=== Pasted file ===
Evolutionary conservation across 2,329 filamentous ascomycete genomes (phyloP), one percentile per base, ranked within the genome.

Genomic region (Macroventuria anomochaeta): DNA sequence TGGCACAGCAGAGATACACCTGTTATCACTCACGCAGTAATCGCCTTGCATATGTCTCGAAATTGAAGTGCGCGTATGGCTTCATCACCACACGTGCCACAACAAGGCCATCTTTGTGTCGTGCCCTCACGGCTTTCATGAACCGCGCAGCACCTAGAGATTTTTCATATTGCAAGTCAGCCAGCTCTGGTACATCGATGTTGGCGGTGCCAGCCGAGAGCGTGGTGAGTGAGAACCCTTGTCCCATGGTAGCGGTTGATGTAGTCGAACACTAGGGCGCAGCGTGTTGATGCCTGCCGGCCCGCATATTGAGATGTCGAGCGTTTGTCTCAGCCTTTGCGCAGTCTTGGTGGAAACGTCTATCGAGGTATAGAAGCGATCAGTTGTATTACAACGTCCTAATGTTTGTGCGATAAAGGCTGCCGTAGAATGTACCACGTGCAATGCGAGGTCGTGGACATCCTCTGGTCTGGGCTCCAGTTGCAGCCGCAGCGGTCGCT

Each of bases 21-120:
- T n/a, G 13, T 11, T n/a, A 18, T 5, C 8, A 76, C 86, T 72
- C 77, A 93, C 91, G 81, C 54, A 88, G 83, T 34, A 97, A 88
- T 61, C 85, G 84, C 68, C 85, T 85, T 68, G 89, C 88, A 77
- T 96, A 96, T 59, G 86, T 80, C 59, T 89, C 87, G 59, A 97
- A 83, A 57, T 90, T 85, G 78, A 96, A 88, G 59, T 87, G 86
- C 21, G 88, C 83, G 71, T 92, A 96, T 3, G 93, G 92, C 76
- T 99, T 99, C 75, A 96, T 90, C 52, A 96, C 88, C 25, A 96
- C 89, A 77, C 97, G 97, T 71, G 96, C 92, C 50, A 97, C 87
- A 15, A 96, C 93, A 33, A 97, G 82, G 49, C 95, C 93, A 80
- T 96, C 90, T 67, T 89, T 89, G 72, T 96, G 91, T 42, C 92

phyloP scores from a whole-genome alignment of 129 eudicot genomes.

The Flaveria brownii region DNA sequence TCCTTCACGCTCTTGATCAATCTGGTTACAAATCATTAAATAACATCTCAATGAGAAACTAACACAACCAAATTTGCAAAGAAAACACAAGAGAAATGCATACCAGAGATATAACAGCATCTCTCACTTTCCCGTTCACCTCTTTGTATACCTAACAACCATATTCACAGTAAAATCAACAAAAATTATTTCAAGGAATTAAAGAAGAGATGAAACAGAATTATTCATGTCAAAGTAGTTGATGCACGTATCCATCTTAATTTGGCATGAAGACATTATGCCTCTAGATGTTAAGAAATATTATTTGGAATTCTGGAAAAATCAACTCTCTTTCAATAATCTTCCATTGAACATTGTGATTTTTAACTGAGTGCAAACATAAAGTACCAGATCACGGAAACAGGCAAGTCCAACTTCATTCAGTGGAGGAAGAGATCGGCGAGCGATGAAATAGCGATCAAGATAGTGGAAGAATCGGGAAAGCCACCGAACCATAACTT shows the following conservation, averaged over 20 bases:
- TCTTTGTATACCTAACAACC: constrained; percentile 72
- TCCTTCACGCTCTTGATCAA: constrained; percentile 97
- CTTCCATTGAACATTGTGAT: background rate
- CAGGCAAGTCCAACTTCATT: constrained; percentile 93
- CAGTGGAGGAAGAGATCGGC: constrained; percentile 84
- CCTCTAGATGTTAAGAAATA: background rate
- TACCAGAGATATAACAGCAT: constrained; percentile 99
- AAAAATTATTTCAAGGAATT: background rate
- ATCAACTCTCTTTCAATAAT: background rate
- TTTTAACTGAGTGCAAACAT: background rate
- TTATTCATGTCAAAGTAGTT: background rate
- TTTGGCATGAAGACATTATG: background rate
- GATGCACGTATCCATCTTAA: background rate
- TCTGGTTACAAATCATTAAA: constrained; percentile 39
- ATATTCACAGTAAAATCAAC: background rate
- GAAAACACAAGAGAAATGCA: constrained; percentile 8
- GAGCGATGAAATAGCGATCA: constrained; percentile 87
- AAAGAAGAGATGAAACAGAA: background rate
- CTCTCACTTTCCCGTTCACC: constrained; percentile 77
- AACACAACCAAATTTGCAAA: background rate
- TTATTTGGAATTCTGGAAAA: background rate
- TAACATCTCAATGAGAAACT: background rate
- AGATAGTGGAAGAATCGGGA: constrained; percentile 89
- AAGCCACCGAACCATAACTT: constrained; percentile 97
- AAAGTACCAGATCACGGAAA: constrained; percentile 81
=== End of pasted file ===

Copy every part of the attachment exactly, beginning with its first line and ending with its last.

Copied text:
Evolutionary conservation across 2,329 filamentous ascomycete genomes (phyloP), one percentile per base, ranked within the genome.

Genomic region (Macroventuria anomochaeta): DNA sequence TGGCACAGCAGAGATACACCTGTTATCACTCACGCAGTAATCGCCTTGCATATGTCTCGAAATTGAAGTGCGCGTATGGCTTCATCACCACACGTGCCACAACAAGGCCATCTTTGTGTCGTGCCCTCACGGCTTTCATGAACCGCGCAGCACCTAGAGATTTTTCATATTGCAAGTCAGCCAGCTCTGGTACATCGATGTTGGCGGTGCCAGCCGAGAGCGTGGTGAGTGAGAACCCTTGTCCCATGGTAGCGGTTGATGTAGTCGAACACTAGGGCGCAGCGTGTTGATGCCTGCCGGCCCGCATATTGAGATGTCGAGCGTTTGTCTCAGCCTTTGCGCAGTCTTGGTGGAAACGTCTATCGAGGTATAGAAGCGATCAGTTGTATTACAACGTCCTAATGTTTGTGCGATAAAGGCTGCCGTAGAATGTACCACGTGCAATGCGAGGTCGTGGACATCCTCTGGTCTGGGCTCCAGTTGCAGCCGCAGCGGTCGCT

Each of bases 21-120:
- T n/a, G 13, T 11, T n/a, A 18, T 5, C 8, A 76, C 86, T 72
- C 77, A 93, C 91, G 81, C 54, A 88, G 83, T 34, A 97, A 88
- T 61, C 85, G 84, C 68, C 85, T 85, T 68, G 89, C 88, A 77
- T 96, A 96, T 59, G 86, T 80, C 59, T 89, C 87, G 59, A 97
- A 83, A 57, T 90, T 85, G 78, A 96, A 88, G 59, T 87, G 86
- C 21, G 88, C 83, G 71, T 92, A 96, T 3, G 93, G 92, C 76
- T 99, T 99, C 75, A 96, T 90, C 52, A 96, C 88, C 25, A 96
- C 89, A 77, C 97, G 97, T 71, G 96, C 92, C 50, A 97, C 87
- A 15, A 96, C 93, A 33, A 97, G 82, G 49, C 95, C 93, A 80
- T 96, C 90, T 67, T 89, T 89, G 72, T 96, G 91, T 42, C 92

phyloP scores from a whole-genome alignment of 129 eudicot genomes.

The Flaveria brownii region DNA sequence TCCTTCACGCTCTTGATCAATCTGGTTACAAATCATTAAATAACATCTCAATGAGAAACTAACACAACCAAATTTGCAAAGAAAACACAAGAGAAATGCATACCAGAGATATAACAGCATCTCTCACTTTCCCGTTCACCTCTTTGTATACCTAACAACCATATTCACAGTAAAATCAACAAAAATTATTTCAAGGAATTAAAGAAGAGATGAAACAGAATTATTCATGTCAAAGTAGTTGATGCACGTATCCATCTTAATTTGGCATGAAGACATTATGCCTCTAGATGTTAAGAAATATTATTTGGAATTCTGGAAAAATCAACTCTCTTTCAATAATCTTCCATTGAACATTGTGATTTTTAACTGAGTGCAAACATAAAGTACCAGATCACGGAAACAGGCAAGTCCAACTTCATTCAGTGGAGGAAGAGATCGGCGAGCGATGAAATAGCGATCAAGATAGTGGAAGAATCGGGAAAGCCACCGAACCATAACTT shows the following conservation, averaged over 20 bases:
- TCTTTGTATACCTAACAACC: constrained; percentile 72
- TCCTTCACGCTCTTGATCAA: constrained; percentile 97
- CTTCCATTGAACATTGTGAT: background rate
- CAGGCAAGTCCAACTTCATT: constrained; percentile 93
- CAGTGGAGGAAGAGATCGGC: constrained; percentile 84
- CCTCTAGATGTTAAGAAATA: background rate
- TACCAGAGATATAACAGCAT: constrained; percentile 99
- AAAAATTATTTCAAGGAATT: background rate
- ATCAACTCTCTTTCAATAAT: background rate
- TTTTAACTGAGTGCAAACAT: background rate
- TTATTCATGTCAAAGTAGTT: background rate
- TTTGGCATGAAGACATTATG: background rate
- GATGCACGTATCCATCTTAA: background rate
- TCTGGTTACAAATCATTAAA: constrained; percentile 39
- ATATTCACAGTAAAATCAAC: background rate
- GAAAACACAAGAGAAATGCA: constrained; percentile 8
- GAGCGATGAAATAGCGATCA: constrained; percentile 87
- AAAGAAGAGATGAAACAGAA: background rate
- CTCTCACTTTCCCGTTCACC: constrained; percentile 77
- AACACAACCAAATTTGCAAA: background rate
- TTATTTGGAATTCTGGAAAA: background rate
- TAACATCTCAATGAGAAACT: background rate
- AGATAGTGGAAGAATCGGGA: constrained; percentile 89
- AAGCCACCGAACCATAACTT: constrained; percentile 97
- AAAGTACCAGATCACGGAAA: constrained; percentile 81